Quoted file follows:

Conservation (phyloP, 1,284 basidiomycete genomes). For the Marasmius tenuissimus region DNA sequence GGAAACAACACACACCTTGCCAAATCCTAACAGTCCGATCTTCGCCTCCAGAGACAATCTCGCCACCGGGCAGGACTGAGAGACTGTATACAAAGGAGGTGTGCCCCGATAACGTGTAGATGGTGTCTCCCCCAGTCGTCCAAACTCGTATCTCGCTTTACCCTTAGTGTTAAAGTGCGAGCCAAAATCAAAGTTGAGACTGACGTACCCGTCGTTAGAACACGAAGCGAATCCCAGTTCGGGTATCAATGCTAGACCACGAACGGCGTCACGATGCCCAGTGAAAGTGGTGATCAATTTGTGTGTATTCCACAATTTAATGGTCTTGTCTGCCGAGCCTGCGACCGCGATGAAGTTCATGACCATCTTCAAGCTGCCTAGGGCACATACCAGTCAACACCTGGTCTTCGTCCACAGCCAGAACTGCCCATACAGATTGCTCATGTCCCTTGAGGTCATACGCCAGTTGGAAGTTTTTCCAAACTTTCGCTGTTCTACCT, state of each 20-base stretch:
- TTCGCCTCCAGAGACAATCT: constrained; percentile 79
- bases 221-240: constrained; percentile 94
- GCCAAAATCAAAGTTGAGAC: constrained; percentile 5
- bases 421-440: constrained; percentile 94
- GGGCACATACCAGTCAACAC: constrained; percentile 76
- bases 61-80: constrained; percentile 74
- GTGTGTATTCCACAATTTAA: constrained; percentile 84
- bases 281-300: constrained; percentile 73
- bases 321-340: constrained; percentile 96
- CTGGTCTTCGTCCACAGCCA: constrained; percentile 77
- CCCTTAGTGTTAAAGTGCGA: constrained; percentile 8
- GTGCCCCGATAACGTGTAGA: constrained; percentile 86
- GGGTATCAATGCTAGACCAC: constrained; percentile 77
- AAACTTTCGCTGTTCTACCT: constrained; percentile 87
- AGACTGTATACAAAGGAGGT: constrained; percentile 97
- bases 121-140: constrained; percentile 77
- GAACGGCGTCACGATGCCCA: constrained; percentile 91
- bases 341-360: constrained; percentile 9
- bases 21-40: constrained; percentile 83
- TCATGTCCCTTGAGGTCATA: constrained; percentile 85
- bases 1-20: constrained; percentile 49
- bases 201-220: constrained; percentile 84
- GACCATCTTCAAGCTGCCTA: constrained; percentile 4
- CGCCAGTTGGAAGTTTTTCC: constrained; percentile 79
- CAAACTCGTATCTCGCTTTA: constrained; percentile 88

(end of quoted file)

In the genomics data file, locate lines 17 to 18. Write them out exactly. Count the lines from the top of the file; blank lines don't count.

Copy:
- bases 121-140: constrained; percentile 77
- GAACGGCGTCACGATGCCCA: constrained; percentile 91